- pay up to $5,000 as a fine, or,
- if nothing else will ensure the payor's compliance with the order, jail the payor for up to 30 days.
Unfortunately for people who would rather be jailed than pay, s. 231(3)(c) says that:
imprisonment of a person under this section does not discharge any duties of the person owing under an order.
Since orders for support require the payment of money, arrears can also be enforced as a judgment debt under the provincial Court Order Enforcement Act and the Family Maintenance Enforcement Act. By s. 3(1)(l) of the Act, there is no limitation period for enforcement of child support arrears.
Payors can apply for an order reducing arrears that have accumulated under a court order under both the Divorce Act and the Family Law Act. Such applications must be made using the Act under which the support order was made.
Agreements for support
Arrears that have accumulated under a separation agreement are owed as a result of a contractual obligation to provide support. A separation agreement is a contract that can be enforced in the courts just like any other contract.
Agreements for support are most easily enforced by filing them in court, after which they can be enforced as if they were court orders. Although agreements can still be enforced under the law of contracts, it's a lot simpler to file them in court. Section 148(2) of the Family Law Act says:
A written agreement respecting child support that is filed in the court is enforceable under this Act and the Family Maintenance Enforcement Act as if it were an order of the court.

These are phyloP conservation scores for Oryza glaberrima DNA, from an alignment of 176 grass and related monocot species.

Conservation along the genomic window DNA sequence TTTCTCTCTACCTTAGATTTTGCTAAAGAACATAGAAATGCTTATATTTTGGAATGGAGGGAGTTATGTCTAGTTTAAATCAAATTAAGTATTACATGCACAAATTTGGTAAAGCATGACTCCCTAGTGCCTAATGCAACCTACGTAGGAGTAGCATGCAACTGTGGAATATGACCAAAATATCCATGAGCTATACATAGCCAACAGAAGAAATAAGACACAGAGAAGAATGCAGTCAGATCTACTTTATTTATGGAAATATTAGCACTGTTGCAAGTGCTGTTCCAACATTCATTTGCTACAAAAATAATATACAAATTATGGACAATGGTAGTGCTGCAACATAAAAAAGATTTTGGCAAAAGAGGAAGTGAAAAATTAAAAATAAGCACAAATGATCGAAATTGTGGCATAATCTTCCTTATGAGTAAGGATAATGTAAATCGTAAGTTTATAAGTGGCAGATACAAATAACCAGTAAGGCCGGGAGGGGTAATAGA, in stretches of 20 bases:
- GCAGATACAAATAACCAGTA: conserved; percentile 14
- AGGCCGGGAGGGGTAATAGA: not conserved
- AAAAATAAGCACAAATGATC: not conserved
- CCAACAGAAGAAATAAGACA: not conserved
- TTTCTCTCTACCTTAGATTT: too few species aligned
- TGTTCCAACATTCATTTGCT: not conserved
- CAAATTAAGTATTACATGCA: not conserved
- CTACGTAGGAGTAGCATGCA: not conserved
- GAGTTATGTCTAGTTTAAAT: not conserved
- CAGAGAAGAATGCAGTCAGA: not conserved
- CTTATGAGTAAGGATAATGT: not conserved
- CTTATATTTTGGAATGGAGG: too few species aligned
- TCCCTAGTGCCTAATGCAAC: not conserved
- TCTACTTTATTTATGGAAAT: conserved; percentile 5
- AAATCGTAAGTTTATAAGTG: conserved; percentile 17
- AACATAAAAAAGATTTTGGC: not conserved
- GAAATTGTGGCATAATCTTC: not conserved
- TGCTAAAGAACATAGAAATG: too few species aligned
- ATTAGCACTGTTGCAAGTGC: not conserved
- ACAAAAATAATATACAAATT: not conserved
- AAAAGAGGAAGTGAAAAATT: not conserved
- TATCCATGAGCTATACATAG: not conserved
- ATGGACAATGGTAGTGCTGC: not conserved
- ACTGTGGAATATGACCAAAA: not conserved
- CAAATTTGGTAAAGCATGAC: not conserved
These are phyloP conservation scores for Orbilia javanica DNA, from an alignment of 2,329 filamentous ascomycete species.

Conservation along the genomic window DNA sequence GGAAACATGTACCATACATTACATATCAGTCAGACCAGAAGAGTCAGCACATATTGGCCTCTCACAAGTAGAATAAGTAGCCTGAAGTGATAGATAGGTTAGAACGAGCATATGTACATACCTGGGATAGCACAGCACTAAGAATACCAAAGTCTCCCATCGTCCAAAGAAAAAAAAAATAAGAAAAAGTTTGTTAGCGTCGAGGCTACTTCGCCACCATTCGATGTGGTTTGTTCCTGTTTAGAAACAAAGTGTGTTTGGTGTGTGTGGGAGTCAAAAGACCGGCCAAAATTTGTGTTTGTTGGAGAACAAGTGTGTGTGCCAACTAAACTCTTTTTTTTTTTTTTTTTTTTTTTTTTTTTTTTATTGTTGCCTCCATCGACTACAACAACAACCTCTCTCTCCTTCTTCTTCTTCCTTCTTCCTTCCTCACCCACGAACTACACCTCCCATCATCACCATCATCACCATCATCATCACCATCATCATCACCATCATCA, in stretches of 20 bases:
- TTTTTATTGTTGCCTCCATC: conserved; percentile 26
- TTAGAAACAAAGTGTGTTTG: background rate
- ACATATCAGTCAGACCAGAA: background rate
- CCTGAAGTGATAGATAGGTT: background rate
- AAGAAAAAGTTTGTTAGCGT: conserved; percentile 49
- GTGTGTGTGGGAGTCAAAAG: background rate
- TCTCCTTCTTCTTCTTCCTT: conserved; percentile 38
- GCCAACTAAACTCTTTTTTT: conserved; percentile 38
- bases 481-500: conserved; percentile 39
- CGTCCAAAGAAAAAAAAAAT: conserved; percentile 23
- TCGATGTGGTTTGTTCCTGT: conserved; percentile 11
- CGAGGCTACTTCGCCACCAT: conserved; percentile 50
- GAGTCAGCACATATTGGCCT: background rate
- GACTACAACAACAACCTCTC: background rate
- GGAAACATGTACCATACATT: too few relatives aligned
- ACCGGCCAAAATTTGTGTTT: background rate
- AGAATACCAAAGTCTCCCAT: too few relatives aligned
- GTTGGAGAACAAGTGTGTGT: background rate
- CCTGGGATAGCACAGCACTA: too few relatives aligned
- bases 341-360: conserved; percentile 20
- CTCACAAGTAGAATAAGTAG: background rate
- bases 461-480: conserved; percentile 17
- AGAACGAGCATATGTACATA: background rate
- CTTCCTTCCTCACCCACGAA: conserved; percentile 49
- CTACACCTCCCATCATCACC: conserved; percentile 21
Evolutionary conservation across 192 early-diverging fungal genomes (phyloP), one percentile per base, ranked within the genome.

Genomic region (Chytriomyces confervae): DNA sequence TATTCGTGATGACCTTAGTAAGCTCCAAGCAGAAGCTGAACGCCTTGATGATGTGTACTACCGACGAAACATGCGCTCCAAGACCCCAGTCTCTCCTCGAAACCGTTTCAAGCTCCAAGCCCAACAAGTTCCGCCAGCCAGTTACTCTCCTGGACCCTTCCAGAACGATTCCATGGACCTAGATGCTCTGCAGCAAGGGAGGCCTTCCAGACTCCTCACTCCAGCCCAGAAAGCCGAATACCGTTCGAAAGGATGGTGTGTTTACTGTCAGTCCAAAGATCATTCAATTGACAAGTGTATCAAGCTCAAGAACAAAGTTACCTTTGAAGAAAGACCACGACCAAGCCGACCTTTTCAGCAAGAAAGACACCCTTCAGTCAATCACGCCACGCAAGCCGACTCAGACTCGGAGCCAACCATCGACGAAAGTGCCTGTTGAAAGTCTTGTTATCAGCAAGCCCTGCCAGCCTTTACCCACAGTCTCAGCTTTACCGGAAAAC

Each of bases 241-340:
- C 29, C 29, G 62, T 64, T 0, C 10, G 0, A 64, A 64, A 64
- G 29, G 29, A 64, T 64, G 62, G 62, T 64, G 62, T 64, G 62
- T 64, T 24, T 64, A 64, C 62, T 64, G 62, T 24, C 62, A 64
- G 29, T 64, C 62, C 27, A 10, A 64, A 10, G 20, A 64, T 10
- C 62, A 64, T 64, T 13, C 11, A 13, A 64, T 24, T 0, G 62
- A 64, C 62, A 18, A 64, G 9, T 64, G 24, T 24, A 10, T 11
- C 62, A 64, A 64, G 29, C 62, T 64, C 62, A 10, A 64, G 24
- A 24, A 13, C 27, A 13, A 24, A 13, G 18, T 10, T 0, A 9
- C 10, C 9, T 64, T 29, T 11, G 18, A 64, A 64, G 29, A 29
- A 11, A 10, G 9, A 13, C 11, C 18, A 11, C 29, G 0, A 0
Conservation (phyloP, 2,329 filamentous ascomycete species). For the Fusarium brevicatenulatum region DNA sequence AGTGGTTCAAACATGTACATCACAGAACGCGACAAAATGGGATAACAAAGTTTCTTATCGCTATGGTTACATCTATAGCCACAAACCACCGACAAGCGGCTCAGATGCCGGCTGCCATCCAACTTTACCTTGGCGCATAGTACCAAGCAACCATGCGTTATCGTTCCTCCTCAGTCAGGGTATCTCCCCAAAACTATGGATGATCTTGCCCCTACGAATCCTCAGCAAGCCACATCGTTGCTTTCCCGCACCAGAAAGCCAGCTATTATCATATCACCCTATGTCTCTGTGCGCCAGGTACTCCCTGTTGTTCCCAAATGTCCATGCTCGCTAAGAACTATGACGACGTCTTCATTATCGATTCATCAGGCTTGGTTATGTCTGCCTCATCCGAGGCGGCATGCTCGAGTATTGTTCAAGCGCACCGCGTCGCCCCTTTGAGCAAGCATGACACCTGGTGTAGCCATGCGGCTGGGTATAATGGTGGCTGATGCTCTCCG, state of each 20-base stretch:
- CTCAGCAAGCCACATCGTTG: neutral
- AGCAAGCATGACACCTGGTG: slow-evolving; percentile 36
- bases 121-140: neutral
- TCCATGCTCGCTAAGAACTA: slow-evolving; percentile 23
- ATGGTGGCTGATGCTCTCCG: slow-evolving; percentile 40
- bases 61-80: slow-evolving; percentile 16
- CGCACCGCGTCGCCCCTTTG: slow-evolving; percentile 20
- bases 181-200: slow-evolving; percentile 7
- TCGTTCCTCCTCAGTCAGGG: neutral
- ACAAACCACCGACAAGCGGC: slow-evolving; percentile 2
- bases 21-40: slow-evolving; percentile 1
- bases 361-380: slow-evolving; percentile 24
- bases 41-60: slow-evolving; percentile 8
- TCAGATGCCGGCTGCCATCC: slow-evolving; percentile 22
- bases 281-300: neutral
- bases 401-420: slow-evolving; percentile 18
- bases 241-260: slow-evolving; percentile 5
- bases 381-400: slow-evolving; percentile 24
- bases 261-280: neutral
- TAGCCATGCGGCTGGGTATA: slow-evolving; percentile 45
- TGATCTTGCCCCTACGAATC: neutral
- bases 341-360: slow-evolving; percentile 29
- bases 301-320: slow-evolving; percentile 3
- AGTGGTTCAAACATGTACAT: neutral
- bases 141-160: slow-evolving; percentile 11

Payors can apply under s. 174 of the Family Law Act for an order reducing arrears that have accumulated under an agreement that has been filed in court just like they can for arrears accumulating under an order.
The Family Maintenance Enforcement Program
Although recipients can enforce orders and agreements for child support on their own, most of the time recipients will give that job to the Family Maintenance Enforcement Program (FMEP). This a provincial government program under the provincial Family Maintenance Enforcement Act which has been contracted out to an American company, Maximus (Themis).
FMEP is a free service for recipients whose purpose is to enforce child support and s. 7 expenses.
FMEP has no discretion to change the orders and agreements that are filed with it for enforcement, although it will make important, judge-like decisions about who is and isn't entitled to receive child support. FMEP cannot increase or decrease the amount of a child support obligation and it cannot reduce or cancel arrears of child support. If you are a payor who wishes to apply to court to reduce or cancel child support arrears, and the FMEP is involved in your case, you must serve FMEP as well as the recipient with your application.